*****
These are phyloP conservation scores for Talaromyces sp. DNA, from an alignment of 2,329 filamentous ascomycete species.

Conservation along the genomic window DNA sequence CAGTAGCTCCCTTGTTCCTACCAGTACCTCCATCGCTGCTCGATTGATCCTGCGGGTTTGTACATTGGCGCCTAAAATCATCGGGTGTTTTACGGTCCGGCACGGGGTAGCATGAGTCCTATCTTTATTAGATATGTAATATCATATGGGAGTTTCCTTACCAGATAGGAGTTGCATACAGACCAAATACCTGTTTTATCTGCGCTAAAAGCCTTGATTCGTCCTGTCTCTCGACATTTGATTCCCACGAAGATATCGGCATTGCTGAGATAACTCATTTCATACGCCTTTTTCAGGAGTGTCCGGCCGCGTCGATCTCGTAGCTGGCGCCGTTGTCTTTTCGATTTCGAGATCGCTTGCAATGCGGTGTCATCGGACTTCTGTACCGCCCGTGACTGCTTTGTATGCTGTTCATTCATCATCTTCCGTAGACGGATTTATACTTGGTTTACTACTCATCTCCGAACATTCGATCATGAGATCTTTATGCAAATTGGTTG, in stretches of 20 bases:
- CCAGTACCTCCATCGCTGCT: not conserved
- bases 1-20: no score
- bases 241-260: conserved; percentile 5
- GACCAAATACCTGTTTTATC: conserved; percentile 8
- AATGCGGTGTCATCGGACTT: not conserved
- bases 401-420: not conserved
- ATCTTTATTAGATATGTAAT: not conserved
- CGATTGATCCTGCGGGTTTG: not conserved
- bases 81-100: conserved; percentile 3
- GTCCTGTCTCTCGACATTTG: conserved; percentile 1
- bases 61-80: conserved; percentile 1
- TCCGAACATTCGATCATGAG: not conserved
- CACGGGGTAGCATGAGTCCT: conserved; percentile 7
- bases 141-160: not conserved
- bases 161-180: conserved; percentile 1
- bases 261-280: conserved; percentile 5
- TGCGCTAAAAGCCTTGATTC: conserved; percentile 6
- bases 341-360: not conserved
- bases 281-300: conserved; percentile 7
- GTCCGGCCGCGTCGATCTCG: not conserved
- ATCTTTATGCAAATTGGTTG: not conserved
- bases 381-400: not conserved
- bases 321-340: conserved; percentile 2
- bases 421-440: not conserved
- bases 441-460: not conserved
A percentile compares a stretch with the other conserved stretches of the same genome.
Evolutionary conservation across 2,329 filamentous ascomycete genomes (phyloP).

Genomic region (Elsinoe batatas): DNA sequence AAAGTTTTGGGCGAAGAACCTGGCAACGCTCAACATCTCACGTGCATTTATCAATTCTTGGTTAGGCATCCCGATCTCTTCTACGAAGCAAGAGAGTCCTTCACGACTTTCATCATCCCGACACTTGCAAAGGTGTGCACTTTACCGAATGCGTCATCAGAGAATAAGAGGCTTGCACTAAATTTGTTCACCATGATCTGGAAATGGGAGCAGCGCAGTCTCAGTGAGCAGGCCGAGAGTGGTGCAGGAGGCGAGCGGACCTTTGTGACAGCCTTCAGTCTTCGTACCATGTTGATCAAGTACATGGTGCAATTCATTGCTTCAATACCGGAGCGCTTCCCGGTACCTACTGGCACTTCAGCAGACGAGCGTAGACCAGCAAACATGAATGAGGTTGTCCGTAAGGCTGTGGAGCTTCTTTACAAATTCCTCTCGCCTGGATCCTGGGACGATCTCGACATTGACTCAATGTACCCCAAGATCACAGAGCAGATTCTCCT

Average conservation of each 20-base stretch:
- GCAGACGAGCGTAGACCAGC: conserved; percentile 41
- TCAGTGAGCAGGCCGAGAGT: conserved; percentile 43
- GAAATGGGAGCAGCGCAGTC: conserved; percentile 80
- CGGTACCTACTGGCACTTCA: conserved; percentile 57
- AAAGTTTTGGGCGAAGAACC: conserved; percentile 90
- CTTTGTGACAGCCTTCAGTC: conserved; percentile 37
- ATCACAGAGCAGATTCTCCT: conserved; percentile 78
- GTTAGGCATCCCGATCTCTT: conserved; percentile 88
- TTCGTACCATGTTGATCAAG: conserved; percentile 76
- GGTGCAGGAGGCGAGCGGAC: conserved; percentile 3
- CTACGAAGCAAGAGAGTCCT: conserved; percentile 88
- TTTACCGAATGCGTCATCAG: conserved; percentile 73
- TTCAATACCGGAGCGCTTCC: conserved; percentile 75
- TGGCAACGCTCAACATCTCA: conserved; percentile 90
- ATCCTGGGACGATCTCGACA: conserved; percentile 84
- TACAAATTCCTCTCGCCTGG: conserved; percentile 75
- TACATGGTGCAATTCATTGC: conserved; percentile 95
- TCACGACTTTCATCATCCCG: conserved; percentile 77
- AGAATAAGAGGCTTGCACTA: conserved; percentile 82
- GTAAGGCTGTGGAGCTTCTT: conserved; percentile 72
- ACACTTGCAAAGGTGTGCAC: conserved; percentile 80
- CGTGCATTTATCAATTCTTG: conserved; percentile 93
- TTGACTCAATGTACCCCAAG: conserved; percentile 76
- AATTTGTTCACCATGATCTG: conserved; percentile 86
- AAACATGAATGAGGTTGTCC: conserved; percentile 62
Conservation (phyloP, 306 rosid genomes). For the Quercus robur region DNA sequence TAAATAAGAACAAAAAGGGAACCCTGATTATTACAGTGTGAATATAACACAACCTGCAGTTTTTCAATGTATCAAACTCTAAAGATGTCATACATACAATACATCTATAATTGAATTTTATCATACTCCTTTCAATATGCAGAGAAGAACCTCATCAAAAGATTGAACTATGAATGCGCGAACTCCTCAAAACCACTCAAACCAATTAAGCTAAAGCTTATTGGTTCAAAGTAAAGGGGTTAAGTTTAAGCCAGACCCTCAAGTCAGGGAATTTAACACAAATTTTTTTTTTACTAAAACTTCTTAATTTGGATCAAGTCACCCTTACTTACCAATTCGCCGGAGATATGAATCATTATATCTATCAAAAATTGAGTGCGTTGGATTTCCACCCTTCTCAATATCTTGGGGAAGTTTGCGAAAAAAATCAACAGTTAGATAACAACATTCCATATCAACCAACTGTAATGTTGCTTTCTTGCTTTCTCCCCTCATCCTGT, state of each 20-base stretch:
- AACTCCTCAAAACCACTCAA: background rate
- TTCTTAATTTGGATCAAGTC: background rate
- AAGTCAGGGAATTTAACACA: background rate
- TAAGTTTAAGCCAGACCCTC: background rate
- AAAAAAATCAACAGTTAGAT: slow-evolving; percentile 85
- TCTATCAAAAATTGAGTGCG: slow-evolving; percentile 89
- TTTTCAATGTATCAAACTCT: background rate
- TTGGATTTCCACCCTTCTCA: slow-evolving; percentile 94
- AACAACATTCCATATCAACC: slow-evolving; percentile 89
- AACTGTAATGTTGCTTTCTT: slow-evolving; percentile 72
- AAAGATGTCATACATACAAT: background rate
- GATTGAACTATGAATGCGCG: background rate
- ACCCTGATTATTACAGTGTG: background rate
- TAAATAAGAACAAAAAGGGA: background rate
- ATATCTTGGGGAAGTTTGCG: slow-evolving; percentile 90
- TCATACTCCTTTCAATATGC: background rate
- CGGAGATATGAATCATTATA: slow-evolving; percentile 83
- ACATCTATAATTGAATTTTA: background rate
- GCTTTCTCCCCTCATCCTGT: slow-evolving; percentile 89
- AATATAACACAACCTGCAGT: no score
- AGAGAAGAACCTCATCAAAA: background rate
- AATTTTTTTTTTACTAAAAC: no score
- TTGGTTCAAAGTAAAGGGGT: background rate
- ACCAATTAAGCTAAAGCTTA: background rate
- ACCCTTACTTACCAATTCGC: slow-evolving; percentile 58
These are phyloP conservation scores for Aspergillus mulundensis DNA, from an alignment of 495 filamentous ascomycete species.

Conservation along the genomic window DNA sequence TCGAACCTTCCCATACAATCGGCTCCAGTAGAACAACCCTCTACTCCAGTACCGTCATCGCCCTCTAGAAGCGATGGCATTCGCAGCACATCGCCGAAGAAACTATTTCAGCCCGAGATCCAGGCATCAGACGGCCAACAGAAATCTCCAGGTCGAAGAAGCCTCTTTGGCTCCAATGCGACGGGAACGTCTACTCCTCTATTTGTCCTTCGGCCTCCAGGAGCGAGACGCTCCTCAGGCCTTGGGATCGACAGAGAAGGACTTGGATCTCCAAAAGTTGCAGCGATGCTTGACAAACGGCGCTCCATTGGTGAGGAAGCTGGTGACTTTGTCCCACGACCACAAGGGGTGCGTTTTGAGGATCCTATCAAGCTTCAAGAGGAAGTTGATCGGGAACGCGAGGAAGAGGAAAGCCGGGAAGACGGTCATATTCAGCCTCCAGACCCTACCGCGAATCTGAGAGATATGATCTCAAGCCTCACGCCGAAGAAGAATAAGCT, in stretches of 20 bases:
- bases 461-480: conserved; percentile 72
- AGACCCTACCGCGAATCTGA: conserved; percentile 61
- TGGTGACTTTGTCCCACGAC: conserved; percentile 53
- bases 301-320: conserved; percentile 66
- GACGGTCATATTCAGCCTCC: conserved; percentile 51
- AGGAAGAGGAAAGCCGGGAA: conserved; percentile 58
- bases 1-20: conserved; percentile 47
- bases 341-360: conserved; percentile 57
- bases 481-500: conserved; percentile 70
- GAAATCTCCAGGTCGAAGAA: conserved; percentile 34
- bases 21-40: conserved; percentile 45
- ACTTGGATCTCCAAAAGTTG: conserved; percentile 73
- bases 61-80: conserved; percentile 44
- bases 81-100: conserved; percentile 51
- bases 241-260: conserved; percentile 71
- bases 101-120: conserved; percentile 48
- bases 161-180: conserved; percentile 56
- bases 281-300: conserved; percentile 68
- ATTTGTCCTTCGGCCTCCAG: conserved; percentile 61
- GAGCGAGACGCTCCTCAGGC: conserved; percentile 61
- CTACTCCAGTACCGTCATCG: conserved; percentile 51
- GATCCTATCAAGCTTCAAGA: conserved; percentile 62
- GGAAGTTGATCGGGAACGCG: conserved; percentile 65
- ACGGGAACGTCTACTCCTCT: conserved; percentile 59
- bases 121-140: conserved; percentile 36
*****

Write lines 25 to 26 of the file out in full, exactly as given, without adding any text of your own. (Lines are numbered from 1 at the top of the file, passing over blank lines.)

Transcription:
- bases 321-340: conserved; percentile 2
- bases 421-440: not conserved